2/8/2014 7:00 AM
By Tabitha Goodling Central Pa. Correspondent
MILLERSTOWN, Pa. — Rachael Henry admits she did not know the definition of a “barn quilt” six years ago.
She just knew that the square, wooden, painted objects were very creative and she wanted to make one.
Henry, of East Waterford, Juniata County, Pa., first noticed the artistic barn decoration on a house in the Loysville, Pa., area.
“I decided to make one for myself,” Henry said. Before long friends noticed and she was making barn quilts for not only barns but for sheds and houses, too.
Henry soon found herself taking orders for her multi-colored and detailed artworks. Her sister-in-law has a booth at the craft business, Stitch in Time, in Millerstown, Perry County, Pa., and asked Henry to consider joining her in the booth with her barn quilts. Henry soon became the proprietor of “Barn Quilts by Rachael.”
The Juniata County-native never dreamed she would be making outdoor décor for barns.
Henry and her family live on what can be described as a “hobby farm,” with two steers and some pigs on their property. Her husband comes from a long line of farmers in the Juniata County area.
She said the hobby of making the barn quilts surprised her when it became a business. She said she was amazed by how popular her work became and that she was soon sending the quilts to the states of Washington and North Carolina.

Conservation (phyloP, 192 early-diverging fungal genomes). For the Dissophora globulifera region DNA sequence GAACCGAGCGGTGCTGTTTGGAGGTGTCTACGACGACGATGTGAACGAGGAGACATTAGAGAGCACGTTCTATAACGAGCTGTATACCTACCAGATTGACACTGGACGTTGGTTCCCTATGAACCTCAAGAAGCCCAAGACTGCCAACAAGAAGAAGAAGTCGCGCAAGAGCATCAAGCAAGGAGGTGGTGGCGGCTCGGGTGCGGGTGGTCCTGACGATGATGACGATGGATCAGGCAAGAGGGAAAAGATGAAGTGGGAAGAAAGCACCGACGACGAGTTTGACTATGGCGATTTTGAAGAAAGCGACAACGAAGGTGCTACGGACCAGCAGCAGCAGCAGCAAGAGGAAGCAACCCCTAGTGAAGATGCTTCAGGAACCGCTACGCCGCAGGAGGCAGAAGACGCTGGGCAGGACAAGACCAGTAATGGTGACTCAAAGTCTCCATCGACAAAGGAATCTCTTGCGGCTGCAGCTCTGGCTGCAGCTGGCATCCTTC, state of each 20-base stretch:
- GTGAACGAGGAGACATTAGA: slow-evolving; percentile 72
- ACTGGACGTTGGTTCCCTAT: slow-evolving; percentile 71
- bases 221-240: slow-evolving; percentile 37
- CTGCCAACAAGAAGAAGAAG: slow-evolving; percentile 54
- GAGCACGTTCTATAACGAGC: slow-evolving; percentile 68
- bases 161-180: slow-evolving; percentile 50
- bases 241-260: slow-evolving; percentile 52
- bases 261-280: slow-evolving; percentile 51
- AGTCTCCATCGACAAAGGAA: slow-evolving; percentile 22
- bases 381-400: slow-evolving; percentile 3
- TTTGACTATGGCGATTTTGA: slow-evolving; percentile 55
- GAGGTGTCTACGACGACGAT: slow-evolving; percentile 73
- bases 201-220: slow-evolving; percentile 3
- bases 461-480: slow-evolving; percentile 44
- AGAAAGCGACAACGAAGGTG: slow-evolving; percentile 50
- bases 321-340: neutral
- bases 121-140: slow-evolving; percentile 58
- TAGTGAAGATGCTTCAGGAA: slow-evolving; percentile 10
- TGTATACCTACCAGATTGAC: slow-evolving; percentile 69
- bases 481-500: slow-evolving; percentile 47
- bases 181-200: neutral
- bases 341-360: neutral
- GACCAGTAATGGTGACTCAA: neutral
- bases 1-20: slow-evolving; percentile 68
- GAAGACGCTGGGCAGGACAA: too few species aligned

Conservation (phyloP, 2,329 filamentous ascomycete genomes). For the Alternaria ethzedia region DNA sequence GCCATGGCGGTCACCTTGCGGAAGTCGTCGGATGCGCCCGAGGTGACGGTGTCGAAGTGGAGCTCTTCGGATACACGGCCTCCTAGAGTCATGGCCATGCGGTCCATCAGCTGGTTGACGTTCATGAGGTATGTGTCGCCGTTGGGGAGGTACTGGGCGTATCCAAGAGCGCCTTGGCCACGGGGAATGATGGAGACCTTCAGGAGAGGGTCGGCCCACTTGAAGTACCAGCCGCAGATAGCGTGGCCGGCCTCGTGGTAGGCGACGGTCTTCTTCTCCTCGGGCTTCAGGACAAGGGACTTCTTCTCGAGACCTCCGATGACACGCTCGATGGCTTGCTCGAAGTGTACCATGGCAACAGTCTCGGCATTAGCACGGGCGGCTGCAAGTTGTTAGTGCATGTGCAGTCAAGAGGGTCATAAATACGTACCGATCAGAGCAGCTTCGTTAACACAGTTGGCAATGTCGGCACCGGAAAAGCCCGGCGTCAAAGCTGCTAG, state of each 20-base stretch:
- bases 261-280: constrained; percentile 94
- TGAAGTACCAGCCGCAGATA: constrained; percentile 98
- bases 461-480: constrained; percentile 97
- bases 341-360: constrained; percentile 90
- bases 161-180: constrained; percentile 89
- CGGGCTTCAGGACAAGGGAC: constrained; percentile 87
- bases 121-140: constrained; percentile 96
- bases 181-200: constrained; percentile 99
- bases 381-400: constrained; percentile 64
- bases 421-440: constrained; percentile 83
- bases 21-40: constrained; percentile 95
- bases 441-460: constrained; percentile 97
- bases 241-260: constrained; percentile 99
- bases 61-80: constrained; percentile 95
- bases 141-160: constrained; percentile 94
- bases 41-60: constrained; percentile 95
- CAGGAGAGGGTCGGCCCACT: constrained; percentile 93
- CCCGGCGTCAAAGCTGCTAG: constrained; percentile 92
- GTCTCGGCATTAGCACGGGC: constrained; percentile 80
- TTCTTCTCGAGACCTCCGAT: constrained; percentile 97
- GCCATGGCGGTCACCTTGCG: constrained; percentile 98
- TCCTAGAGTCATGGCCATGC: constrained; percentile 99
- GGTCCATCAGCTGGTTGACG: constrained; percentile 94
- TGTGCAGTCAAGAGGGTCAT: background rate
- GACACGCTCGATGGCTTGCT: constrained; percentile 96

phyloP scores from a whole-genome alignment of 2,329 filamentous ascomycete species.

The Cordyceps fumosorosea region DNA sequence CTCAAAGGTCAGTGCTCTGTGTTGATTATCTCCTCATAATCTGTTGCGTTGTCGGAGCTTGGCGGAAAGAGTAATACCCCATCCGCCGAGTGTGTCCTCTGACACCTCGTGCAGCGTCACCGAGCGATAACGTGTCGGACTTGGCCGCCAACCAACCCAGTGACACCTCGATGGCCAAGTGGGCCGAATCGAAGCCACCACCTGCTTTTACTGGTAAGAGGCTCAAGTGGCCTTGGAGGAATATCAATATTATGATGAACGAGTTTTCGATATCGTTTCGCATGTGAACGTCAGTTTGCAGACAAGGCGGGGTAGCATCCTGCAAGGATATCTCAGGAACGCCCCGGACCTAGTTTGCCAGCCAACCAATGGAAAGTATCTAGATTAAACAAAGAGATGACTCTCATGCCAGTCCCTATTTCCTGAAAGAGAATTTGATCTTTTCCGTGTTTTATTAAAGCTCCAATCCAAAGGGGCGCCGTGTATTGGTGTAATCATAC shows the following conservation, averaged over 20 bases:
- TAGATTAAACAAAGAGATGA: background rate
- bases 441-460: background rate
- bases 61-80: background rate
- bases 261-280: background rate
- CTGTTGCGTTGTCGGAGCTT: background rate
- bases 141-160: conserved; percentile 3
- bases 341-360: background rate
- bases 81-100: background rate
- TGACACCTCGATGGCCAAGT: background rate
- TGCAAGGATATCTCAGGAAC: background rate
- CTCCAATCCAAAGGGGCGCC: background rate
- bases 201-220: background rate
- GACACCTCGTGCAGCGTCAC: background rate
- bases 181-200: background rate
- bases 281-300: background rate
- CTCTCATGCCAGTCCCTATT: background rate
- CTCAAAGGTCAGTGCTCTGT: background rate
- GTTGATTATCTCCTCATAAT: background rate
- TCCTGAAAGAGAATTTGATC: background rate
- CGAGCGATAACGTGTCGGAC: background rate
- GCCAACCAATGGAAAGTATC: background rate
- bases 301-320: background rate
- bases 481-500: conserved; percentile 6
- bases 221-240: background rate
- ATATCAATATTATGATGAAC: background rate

A typical project takes Henry a week to two weeks to create. She uses 3/4-inch oak plywood, two coats of primer and three coats of latex exterior paint. She also uses tape to make each quilt pattern square.
Each barn quilt is individual.
“I try not to do a repeat. I don’t want to repeat it down to a T.”
She said the flag design is one that is especially popular.
“I just get excited when I do one that’s completely different than the last one. I love to pull the tape and see how it looks.”
Henry likes to use a variety of shades of color. She does typical star patterns and block patterns. The quilts can be hung in square form or at a point. She also creates a size that she refers to as a “barn quilt runner.”
Her typical barn quilt measures about four feet by four feet. A barn quilt runner is rectangular and the tops and bottoms are longer in width.
“I use three repeating patterns on those,” she said, adding, “I hang it on a chain so it can be seen from both sides.”
Her prices range from $25 for a small piece to $150 for a 4-by-4-foot piece. She sold 40 such quilts in 2013.
Henry said she has no educational background in art. She just likes to make things she considers to be attractive and eye-catching.
“I dabble here and there. If I see something I can make for myself or someone else — I just do it.”
Henry’s quilts can be viewed online at “Barn Quilts by Rachael” on Facebook.